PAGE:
A college president wrote an essay recently about good teaching, and one of the lead instructors reminded me of the role I had played in that undergraduate experience. A small role it was, just one class session. A colleague and I gave our rendition of the 1981 film, My Dinner with Andre.
The improvisation wasn’t my idea, but I participated gladly, taking cues from my partner, a distinguished professor. After reading the president’s essay, I thought it was high time to do what I should have done prior to playing my bit for the students, that is, read the screenplay.
I did, and it was an eye-opener. The film’s theme is basic but elusive: a personcanbenefit from spending time with a fundamentally different person.
Today, we would classify My Dinner as a reality film. Two colleagues—Wallace Shawn and Andre Gregory—play themselves in a loosely based autobiographical enactment. But their performance is devoid of the theatrics associated with today’s reality shows. What film viewers get instead is the simplest of engagements—110-minutes of two people conversing over dinner.
The protagonists are opposites. Shawn is steady, reliable, and predictable. Gregory is creative, boisterous, and dramatic with flair. After working together on New York City-based theatrical endeavors, Shawn continued working at his craft. Gregory left the NYC scene to embark on a worldwide tour to discover the meaning of life and, more importantly, “to find himself.”
No two peas in a pod are these two, and Shawn has no complaints that the collaboration is over. But, alas, Gregory returns to town and wants to rekindle the relationship. He has so much to tell Shawn about where he has been, what he has been doing, and the impact on his life. Shawn resists at first, giving excuses, but (in the end) he agrees to meet Gregory for dinner. And, voilà, we have the eponymous title, ‘My (Wallace Shawn’s) Dinner with Andre.’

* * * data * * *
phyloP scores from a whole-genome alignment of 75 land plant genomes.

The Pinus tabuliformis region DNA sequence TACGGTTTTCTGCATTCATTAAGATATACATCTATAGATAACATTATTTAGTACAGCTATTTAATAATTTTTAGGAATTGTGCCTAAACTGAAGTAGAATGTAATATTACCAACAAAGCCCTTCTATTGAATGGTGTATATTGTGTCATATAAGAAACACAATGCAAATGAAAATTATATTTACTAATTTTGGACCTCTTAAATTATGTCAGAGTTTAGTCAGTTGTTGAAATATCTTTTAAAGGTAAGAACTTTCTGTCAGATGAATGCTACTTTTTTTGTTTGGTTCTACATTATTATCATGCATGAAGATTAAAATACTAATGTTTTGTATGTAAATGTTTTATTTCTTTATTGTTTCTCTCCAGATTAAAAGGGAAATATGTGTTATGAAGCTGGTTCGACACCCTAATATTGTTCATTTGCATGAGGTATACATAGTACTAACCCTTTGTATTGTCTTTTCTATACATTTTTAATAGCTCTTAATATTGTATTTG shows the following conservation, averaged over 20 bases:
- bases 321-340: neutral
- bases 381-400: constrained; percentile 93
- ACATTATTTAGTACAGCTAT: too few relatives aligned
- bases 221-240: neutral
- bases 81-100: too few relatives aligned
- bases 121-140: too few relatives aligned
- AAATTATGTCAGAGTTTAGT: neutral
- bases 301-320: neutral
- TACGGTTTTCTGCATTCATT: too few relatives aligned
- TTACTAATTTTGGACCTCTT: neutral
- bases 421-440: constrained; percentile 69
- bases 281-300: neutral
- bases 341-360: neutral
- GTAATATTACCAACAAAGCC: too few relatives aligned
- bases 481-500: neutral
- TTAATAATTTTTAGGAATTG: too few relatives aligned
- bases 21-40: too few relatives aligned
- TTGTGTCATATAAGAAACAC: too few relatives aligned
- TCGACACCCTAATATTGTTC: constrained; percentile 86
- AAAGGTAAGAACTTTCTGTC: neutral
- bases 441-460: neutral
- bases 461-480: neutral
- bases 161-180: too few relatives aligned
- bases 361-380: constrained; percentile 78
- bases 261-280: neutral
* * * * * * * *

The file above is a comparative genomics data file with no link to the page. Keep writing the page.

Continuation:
Too many of us surround ourselves with people who are just like us. The outcome? In so many social/political/life circles, the drumbeat never changes, and the tune is pretty much the same.
As the film unfolds, we observe a rhetorical transition—from two people talking at each otherto two people talking with each other. Understanding, even appreciation for the other, follows. Slowly—mind you, slowly—monologue turns to dialogue.
Gregory begins by talking and talking (he has so much to say), and Shawn listens and interjects periodically. As the film unfolds, Shawn’s responses expand in number and length. He begins to understand why Gregory is the way he is, and Gregory gains new insights into Shawn. And in the very last scene—on the cab drive home—Shawn looks at familiar surroundings both reflectively and with a fresh set of eyes. The film ends with Shawn eager to tell his girlfriend Debby “all about his dinner with Andre.’
How refreshing! And how relevant it is in today’s world. Too many of us surround ourselves with people who are just like us. We can also work hard to wall off ourselves from those who are different. The outcome? In so many social/political/life circles, the drumbeat never changes, and the tune is pretty much the same.
When that happens, there are few opportunities to be influenced by those who march to a different drumbeat and whistle other tunes. Ironically, we divide the world into our people and those (other) people and then complain about how the world is divided. All the while, we help divide it.
How can you tell that’s happening? Here’s one way. Even though an issue or a situation could have any number of explanations, we have a predetermined, strongly held, single answer. We’ve given that answer before, and it’s the identical answer others in our social circle give. So common is what I’ve just described that two examples came across my desk literally minutes before writing this paragraph.